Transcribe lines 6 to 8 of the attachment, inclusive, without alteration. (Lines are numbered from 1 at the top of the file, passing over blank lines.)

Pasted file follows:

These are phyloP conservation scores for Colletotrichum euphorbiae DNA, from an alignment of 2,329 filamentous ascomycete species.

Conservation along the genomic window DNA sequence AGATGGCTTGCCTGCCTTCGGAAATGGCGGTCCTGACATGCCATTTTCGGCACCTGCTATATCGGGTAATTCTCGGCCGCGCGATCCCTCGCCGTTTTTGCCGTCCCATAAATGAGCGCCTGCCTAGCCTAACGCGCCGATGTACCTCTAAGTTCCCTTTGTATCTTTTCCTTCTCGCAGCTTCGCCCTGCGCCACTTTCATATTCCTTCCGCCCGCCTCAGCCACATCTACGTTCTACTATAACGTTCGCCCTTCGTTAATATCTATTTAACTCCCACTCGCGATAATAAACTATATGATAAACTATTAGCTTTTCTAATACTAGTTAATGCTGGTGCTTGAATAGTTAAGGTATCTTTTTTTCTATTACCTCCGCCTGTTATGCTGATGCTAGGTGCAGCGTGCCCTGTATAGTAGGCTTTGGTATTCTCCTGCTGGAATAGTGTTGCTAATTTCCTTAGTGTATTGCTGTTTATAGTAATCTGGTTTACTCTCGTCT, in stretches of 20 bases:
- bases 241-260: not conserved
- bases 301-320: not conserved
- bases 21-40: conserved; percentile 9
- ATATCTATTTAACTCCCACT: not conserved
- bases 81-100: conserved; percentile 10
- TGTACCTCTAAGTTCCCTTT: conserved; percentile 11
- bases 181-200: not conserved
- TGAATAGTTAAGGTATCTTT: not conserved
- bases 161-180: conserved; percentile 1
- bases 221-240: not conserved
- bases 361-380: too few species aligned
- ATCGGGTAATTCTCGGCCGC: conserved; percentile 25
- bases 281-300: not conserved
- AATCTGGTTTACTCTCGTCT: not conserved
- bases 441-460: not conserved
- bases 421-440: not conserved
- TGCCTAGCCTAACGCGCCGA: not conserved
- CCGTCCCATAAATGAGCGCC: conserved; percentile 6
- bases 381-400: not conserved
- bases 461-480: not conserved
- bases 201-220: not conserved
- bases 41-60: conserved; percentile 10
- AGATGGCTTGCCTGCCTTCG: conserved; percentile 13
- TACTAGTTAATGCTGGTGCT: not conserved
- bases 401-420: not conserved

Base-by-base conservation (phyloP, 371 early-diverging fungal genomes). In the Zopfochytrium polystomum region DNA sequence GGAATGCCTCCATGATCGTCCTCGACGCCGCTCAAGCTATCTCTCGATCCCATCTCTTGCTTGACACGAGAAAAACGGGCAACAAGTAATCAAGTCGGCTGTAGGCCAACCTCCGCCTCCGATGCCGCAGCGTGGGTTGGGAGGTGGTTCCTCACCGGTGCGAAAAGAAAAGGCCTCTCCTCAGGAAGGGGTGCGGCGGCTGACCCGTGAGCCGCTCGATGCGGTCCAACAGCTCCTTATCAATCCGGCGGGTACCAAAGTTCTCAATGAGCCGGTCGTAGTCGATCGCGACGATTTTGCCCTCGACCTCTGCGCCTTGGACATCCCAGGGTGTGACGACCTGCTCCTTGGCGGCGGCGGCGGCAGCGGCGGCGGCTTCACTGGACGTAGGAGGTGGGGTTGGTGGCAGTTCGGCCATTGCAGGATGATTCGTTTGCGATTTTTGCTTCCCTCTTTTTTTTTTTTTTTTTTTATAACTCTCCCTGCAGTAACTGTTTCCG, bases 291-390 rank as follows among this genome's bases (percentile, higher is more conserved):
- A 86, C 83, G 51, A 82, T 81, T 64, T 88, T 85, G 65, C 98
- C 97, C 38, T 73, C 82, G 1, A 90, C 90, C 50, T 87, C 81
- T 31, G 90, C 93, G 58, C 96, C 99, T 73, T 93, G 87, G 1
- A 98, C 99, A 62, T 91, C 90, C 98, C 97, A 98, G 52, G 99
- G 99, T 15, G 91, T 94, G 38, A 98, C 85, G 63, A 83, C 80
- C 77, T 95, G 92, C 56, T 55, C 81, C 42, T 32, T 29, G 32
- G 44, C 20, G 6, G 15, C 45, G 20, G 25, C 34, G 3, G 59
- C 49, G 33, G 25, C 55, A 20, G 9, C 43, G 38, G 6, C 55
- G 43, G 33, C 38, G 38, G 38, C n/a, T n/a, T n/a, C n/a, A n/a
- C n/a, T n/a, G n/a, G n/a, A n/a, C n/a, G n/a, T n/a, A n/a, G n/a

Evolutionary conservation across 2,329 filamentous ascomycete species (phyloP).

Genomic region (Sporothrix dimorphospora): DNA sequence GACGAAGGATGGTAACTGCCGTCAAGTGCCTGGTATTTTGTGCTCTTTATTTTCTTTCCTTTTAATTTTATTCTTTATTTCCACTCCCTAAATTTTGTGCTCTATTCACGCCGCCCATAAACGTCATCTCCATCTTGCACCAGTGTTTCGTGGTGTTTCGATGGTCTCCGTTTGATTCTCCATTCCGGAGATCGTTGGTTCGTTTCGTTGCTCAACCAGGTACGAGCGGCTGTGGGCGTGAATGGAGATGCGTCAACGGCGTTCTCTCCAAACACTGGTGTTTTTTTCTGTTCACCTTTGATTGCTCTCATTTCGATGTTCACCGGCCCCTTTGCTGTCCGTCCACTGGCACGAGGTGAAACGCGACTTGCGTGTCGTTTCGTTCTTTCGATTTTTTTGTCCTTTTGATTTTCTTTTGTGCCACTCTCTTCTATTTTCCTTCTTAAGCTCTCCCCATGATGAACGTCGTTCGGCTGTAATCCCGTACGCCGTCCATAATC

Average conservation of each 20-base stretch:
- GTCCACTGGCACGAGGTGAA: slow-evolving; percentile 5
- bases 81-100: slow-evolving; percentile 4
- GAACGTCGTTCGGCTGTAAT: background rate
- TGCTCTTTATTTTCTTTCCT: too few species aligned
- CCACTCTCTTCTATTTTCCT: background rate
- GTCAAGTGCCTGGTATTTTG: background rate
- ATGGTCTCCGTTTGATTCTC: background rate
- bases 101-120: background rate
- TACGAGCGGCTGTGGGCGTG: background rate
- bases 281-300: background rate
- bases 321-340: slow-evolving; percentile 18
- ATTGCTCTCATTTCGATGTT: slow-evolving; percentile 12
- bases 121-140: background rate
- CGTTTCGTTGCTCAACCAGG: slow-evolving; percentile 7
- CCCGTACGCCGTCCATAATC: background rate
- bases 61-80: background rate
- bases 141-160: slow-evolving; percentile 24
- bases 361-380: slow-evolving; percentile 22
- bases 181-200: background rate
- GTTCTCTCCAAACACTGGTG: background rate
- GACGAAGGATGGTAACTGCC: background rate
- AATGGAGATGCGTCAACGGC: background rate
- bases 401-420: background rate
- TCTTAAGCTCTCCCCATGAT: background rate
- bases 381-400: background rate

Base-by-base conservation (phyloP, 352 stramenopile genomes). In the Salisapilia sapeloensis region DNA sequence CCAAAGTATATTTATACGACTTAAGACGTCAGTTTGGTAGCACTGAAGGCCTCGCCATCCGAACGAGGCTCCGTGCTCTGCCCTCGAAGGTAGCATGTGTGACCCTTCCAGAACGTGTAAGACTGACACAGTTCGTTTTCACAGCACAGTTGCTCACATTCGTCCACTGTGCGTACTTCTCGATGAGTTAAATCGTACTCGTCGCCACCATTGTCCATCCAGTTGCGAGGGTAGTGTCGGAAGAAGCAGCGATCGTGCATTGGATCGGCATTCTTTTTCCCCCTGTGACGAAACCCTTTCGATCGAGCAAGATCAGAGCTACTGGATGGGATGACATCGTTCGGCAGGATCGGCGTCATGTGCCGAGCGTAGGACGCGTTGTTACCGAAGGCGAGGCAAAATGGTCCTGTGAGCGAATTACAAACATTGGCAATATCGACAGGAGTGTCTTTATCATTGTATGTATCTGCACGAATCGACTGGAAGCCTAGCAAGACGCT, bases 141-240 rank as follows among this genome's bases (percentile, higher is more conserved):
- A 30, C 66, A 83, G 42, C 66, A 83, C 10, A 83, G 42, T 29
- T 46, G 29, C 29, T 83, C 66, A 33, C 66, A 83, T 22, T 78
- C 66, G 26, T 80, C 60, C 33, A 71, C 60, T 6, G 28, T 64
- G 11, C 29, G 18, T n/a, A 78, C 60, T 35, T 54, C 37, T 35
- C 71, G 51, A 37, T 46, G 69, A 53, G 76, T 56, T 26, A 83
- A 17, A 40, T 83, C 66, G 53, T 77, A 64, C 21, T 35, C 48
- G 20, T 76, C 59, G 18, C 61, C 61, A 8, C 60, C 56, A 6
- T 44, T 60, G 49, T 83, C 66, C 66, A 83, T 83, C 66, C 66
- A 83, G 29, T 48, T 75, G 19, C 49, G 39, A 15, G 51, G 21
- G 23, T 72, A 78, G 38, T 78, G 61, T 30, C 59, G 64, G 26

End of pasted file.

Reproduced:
- ATATCTATTTAACTCCCACT: not conserved
- bases 81-100: conserved; percentile 10
- TGTACCTCTAAGTTCCCTTT: conserved; percentile 11